First, you should understand that innovation is truly part of our company's DNA. Despite its size and market position, UPS is not afraid of tearing up a business plan, transforming itself, and starting over. We started as a two-person messenger company in Seattle in 1907, with two bicycles and two messengers. We kept adding bicycles and messengers, and then something very tragic happened: the telephone, which took away the need for messengers. So we began delivering packages for department stores.
Decades later, UPS became a common carrier, offering its services to any company or consumer. Then it expanded outside the United States, established its own airline, went public, and built the capabilities needed for today's push into logistics. We've grown from a messenger company to an airline, to an international company in 220 countries managing our customers' supply chains. So UPS embraces innovation.
Now internally, we've learned over the years that it really does take multiple tools to create a supportive environment. I'll highlight just a few for you. First, you can't under-emphasize the importance of rigorous strategic planning. We believe the most important job of our management committee is to look out five, 10, and 15 years. We have a formal process for this and also a formal team of people dedicated to strategic planning.
The next tool is technology. We've invested about $1 billion a year in technology during the last 15 to 20 years and it has given us a certain competitive advantage. By using technology to achieve total visibility into our operation—to track and control the flow of packages through our network—we can dream and build all manners of new services. The latest example is what we call UPS My Choice. For the first time in our industry, consumers who are receiving packages at their homes can control the timing and location of delivery. That's a game-changer.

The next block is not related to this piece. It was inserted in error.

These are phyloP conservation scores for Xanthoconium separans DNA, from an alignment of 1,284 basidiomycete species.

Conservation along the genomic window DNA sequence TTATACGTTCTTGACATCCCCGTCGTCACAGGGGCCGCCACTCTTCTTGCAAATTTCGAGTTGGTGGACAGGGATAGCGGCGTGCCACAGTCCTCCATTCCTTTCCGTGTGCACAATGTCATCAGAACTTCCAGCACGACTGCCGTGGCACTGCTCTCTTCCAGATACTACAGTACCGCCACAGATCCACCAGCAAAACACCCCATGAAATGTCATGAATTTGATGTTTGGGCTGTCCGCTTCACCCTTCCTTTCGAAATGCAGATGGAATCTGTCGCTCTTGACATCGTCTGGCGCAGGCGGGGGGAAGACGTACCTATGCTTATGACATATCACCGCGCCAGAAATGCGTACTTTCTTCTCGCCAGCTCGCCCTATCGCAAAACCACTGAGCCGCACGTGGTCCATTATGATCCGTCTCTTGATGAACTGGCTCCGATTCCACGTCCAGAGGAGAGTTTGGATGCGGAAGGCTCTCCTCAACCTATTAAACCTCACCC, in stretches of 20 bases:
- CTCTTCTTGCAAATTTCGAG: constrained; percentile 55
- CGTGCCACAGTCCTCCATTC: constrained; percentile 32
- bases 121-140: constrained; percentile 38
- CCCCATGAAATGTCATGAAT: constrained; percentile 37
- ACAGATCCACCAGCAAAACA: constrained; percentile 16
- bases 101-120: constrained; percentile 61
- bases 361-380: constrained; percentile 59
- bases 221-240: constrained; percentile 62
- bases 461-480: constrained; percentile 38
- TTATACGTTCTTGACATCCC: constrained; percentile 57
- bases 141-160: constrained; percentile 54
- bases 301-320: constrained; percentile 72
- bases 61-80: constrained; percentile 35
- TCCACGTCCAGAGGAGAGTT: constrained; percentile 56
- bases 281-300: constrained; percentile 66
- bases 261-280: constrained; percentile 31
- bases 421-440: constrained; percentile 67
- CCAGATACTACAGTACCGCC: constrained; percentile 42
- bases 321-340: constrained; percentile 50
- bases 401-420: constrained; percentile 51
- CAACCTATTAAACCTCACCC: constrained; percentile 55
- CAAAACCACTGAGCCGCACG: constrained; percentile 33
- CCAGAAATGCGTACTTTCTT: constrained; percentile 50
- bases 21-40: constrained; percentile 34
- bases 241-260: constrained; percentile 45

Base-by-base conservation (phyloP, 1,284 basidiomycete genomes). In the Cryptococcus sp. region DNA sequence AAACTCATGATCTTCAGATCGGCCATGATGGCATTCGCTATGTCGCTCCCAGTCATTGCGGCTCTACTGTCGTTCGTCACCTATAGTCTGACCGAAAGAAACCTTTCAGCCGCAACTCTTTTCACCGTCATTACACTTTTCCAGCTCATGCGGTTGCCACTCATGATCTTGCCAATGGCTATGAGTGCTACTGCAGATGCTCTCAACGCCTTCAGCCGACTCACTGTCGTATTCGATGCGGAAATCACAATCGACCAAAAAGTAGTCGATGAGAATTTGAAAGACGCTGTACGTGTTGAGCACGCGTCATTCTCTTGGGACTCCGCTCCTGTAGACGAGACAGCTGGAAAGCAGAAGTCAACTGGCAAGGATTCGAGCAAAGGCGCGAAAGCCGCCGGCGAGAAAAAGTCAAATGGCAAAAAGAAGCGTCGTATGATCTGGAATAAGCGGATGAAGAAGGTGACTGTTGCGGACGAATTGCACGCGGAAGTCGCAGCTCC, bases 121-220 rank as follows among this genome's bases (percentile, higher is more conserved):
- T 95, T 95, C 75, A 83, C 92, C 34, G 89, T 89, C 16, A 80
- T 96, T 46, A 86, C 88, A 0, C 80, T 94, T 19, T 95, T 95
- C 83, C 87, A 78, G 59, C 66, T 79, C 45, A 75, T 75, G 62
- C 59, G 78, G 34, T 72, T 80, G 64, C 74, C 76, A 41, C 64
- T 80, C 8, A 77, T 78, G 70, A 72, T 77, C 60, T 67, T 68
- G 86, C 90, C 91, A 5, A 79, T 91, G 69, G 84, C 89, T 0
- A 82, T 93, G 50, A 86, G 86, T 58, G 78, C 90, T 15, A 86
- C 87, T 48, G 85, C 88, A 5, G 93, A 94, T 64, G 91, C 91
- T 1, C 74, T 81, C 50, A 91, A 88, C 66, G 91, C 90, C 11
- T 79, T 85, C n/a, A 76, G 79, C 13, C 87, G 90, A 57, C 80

The third tool is an attitude that says, "We're not afraid to experiment, but we'll control the size of the bet." In other words, it's OK to "fail small" if that leads to better understanding, new ideas, and more experimentation.
And finally, another tool is what we call the UPS Strategic Enterprise Fund (SEF). This is similar to a venture capital fund, in that we're investing in small start-up companies. But we're investing to educate ourselves and stay on top of new trends rather than to make money on the investment. We use the SEF as a tool to stay ahead of the latest service and technology developments.
UPS invests about $300 million a year on training programs to help employees further their careers within the company. What is the strategic value of that investment, and how do you know that the investment in learning is working?
We have a long history of promotion from within. Our culture is to develop our people into leaders who can eventually run a multibillion-dollar company. We are proud to say that eight out of 10 of our management committee members have spent their entire careers at UPS. Seven of those eight began as part-time package handlers while in college and one started as a seasonal driver. That says a lot about the investment we make in our people and the development they receive during their careers.
Our training programs, and specifically our leadership and talent development programs, are designed to deliver the right training to each person at the right time in his or her career. We require each full-time management person to complete a yearly quality performance review (QPR) that is tied to nine leadership competencies. We are able to quantify their progress, with the use of QPR data and other talent measurements, and then to shift focus and provide opportunities early in a candidate's career.
We also conduct an annual employee opinion survey to our workforce. Last year 87 percent of our employees completed the survey—that's more than 325,000 people. We were pleased to see a 10-point increase in positive responses to the career development questions on the survey—quite an accomplishment to move that much in one year. Employee satisfaction impacts our business and its future success. Statistical analysis tells us that the higher the career development index, the better the business results.
This positive direction does not happen overnight, and it will be ever-changing as we continue our journey into the future of learning at UPS. As our founder, Jim Casey, said in 1958: "The finding and training of people who might go higher in our management organization is a duty of every one of us. We won't find such people unless we look for them and give them a chance."